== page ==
Each of the Radon transforms has the length Radon Size which is the maximum possible size a Radon transform can be. This is given by the following equation
The Radon transform for all the other angles covers only a portion of the array of RadonSize. This is given by the following equation:
For each desired point in the Radon transform, its back projection into the image space is given by
We need to compute the equation of the line that passes through this point in the image.
The slope angle is given by the theta that is selected as having the highest value in a single frequency after performing a fast Fourier transform (FFT). To estimate the value of the constant c in the equation, we have the y=0 for the back projected point of the Radon transform. Therefore,
We next perform steps 2-7 for the rotated image in order to estimate lines that go through top and bottom rows. In order to find the first approximation of corners we find the intersection of the four lines (top, bottom, left and right). From the above steps, we have the equations of the four lines and we solve the four equations to estimate the four corner points. Next, we test the fit of the estimated corners. For this purpose, we again use the Radon transform. For the FFT of the Radon transform of the selected theta (θ If this ratio r We used test images of varying resolution to test our algorithm. Various test images and their resolutions are provided in the Table 1. In many cases the Cy5 and Cy3 were two images bundled in one tiff file. In total fourteen images were tested.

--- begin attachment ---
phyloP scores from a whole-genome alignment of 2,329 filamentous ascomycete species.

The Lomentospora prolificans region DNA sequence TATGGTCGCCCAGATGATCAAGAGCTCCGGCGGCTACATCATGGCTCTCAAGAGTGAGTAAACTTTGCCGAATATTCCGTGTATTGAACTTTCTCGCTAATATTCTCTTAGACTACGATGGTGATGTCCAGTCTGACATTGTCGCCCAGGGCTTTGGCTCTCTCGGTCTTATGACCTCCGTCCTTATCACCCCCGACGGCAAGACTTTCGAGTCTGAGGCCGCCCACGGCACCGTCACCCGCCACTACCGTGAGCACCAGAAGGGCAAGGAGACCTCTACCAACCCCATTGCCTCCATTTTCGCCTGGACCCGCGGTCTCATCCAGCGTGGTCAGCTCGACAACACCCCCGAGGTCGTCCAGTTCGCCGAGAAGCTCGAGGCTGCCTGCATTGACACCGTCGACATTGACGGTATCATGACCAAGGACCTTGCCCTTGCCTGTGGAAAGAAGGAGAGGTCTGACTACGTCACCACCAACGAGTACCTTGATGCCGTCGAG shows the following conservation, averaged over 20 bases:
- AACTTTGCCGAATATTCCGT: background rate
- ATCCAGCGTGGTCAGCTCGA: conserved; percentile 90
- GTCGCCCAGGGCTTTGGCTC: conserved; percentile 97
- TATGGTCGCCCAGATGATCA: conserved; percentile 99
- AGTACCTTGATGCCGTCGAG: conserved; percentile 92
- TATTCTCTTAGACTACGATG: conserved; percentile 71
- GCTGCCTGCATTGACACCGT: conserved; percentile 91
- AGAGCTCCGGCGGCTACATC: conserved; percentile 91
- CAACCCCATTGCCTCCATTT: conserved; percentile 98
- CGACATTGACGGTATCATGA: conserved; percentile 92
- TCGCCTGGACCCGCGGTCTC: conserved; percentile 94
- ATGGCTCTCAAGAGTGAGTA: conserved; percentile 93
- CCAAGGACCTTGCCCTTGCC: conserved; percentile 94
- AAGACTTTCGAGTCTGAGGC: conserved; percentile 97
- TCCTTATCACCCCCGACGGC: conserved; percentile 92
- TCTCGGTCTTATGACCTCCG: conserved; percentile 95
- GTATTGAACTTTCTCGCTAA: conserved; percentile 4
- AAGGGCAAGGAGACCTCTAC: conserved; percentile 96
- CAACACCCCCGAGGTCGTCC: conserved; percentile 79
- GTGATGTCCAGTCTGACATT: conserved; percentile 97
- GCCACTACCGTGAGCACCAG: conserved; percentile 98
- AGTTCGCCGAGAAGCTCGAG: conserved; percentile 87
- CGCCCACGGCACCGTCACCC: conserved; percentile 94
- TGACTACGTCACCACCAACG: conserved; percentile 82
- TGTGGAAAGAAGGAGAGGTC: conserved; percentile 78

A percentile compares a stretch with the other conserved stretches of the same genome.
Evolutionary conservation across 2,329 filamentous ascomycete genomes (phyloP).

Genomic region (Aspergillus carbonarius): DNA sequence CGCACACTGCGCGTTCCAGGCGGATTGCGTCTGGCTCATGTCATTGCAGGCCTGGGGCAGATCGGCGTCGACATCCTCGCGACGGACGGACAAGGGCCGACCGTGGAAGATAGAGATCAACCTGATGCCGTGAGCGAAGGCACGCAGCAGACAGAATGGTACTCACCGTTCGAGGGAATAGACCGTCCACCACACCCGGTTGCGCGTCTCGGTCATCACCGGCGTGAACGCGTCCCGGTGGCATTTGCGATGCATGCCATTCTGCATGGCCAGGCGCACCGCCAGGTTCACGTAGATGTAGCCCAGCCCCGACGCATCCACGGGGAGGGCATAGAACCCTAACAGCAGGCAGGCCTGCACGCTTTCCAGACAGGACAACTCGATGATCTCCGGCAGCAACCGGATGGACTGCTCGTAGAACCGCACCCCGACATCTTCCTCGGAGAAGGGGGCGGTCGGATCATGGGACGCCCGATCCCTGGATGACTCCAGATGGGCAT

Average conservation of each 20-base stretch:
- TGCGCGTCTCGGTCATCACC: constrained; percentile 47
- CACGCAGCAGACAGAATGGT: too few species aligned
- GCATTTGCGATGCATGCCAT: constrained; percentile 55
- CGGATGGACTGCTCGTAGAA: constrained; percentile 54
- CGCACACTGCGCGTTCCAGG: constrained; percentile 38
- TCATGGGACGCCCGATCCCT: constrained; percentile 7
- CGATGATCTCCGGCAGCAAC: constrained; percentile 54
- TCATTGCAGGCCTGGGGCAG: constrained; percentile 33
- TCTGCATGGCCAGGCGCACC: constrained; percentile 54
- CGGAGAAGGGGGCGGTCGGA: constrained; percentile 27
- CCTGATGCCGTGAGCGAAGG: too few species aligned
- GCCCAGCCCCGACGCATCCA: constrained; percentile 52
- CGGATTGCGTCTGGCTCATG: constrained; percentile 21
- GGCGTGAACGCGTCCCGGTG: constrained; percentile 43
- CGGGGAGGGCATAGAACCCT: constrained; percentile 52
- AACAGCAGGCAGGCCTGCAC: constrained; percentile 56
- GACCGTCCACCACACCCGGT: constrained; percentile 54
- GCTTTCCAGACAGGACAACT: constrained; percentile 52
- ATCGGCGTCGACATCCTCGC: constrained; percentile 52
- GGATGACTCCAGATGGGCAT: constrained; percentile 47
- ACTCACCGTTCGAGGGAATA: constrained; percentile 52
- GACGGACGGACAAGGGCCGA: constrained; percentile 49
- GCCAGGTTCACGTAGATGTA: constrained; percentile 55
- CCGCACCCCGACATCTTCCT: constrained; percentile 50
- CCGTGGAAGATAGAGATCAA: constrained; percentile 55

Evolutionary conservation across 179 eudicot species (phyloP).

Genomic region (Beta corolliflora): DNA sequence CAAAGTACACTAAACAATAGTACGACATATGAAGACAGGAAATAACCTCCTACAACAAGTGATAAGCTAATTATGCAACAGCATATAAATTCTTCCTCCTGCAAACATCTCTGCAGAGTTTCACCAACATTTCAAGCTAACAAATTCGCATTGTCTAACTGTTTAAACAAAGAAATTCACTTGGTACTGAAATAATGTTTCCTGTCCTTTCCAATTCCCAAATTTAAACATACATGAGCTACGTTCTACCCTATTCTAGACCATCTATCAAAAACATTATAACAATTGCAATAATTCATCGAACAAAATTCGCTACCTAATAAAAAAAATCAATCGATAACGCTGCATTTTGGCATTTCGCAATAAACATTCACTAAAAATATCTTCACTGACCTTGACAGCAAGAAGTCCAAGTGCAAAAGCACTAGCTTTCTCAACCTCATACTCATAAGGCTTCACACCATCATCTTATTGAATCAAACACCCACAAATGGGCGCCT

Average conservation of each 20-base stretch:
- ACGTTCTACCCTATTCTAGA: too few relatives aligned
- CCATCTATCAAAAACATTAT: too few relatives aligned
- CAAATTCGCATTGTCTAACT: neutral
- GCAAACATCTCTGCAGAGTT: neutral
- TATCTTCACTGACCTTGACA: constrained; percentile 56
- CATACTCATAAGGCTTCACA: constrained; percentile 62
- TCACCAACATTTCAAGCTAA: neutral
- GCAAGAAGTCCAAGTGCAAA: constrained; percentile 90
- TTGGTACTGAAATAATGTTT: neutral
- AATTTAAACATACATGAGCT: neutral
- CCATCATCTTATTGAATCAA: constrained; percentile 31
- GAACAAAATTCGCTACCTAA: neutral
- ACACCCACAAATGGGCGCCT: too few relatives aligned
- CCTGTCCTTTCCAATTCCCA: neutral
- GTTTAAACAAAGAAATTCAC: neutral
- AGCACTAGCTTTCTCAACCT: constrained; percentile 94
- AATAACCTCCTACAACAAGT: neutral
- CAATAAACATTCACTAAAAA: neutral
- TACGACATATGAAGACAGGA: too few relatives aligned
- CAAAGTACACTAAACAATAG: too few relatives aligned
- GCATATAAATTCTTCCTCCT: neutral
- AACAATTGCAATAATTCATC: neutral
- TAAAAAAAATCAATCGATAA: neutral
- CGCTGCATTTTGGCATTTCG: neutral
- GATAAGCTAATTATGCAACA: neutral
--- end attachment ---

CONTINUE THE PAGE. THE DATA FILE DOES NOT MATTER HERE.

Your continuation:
Table 2 shows the ground truth location of the corners for twelve of the fourteen images referred to in Table 1. The two images denoted as 2* in Table 1 scanned at 2 μm were not considered for the following computation as the algorithm returned a failure. The images are washed out and the algorithm was unable to estimate the angle of rotation well and a failure was declared in step 9 after performing Radon transform on cropped images. The ground truth was estimated manually by looking at the images in MATLAB figure and centering on the top right probe. In case the probe was not present, lines were drawn and the corner point was determined as the intersection of these lines. For image 11, the hybridization of the ROMA chip did not work well and the corners were washed out and could not be estimated manually (“none” is marked in the table). For such cases, having an automated method is invaluable as it is not possible for a human operator to find the corners. The ground truth for image 11 for accuracy computation was taken to be the same as image 10 which was the scan for the Cy3 flourophore.